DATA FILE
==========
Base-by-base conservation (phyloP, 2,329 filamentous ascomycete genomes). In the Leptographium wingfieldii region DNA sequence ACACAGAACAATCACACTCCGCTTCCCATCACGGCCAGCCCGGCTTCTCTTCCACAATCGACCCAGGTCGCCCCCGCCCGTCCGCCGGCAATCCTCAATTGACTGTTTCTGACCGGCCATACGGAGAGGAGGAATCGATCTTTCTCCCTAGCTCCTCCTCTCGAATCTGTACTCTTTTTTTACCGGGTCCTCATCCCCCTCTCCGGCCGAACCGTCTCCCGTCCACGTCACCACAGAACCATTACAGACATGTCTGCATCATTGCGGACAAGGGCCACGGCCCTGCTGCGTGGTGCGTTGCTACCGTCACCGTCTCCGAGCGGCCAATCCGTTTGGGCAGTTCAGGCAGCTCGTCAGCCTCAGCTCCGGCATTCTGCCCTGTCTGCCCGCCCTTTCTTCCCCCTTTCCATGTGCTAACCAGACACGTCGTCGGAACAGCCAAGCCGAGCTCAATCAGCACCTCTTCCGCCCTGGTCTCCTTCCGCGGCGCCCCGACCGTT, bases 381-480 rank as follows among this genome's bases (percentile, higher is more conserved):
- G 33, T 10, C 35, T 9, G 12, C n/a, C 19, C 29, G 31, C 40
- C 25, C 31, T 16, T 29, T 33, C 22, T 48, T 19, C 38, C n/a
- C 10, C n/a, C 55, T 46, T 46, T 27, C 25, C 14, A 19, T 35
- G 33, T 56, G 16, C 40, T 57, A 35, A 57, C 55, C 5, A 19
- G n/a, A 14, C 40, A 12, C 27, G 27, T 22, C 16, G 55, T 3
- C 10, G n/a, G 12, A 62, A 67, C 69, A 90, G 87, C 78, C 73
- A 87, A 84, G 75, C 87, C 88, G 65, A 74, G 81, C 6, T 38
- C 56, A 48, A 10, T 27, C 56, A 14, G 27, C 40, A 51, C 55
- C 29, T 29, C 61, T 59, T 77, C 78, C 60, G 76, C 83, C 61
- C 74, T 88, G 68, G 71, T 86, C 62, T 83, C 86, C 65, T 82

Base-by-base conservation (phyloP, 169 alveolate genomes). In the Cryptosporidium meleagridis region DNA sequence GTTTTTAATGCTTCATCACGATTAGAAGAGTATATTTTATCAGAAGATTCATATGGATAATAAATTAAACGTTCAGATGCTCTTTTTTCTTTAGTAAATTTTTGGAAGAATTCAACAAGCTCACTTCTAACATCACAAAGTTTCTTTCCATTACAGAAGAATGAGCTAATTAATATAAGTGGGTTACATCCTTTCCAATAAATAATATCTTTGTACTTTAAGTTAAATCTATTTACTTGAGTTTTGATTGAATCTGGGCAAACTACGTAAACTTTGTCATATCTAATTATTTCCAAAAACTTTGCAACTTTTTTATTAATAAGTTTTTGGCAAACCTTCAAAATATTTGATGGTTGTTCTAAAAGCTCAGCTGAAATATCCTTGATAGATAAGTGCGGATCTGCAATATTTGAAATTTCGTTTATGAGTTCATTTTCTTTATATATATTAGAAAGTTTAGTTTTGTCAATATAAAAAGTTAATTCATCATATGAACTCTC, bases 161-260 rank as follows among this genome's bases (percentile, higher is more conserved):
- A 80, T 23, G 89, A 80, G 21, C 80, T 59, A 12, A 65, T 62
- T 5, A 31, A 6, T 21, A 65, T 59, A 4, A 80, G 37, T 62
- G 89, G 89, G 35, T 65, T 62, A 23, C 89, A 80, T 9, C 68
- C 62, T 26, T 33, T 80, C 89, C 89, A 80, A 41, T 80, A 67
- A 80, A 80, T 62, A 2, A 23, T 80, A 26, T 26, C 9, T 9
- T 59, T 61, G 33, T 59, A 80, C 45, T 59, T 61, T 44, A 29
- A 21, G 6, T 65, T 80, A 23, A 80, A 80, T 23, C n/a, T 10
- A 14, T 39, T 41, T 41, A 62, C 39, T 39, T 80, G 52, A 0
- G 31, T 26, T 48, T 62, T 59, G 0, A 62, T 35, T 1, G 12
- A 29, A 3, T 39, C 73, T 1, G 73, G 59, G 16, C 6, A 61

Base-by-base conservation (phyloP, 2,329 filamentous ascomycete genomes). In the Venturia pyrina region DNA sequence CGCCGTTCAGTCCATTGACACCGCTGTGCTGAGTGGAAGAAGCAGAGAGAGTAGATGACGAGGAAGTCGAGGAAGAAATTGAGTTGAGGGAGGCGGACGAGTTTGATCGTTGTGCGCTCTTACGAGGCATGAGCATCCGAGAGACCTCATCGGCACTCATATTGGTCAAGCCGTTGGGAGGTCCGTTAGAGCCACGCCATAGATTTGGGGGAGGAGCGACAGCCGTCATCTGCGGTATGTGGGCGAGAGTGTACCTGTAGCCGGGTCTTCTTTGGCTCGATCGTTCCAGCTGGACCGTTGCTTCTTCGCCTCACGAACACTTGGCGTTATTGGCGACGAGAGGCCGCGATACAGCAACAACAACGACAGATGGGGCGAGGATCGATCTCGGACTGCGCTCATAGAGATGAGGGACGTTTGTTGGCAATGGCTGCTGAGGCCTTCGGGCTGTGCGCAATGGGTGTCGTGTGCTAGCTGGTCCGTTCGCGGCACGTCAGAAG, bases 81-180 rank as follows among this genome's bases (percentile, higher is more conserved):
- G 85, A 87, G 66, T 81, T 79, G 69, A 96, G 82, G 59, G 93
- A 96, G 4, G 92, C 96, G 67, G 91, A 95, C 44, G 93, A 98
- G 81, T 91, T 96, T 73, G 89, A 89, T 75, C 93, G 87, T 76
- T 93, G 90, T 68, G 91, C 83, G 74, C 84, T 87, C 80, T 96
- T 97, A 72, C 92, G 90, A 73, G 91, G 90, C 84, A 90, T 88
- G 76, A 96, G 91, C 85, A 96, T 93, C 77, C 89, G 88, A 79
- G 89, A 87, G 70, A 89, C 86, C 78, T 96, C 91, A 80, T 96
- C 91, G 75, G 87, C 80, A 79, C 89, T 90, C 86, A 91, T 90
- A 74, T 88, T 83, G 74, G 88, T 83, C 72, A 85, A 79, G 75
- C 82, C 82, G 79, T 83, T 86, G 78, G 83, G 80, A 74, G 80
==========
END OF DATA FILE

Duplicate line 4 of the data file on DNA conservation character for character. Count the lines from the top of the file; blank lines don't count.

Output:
- C 10, C n/a, C 55, T 46, T 46, T 27, C 25, C 14, A 19, T 35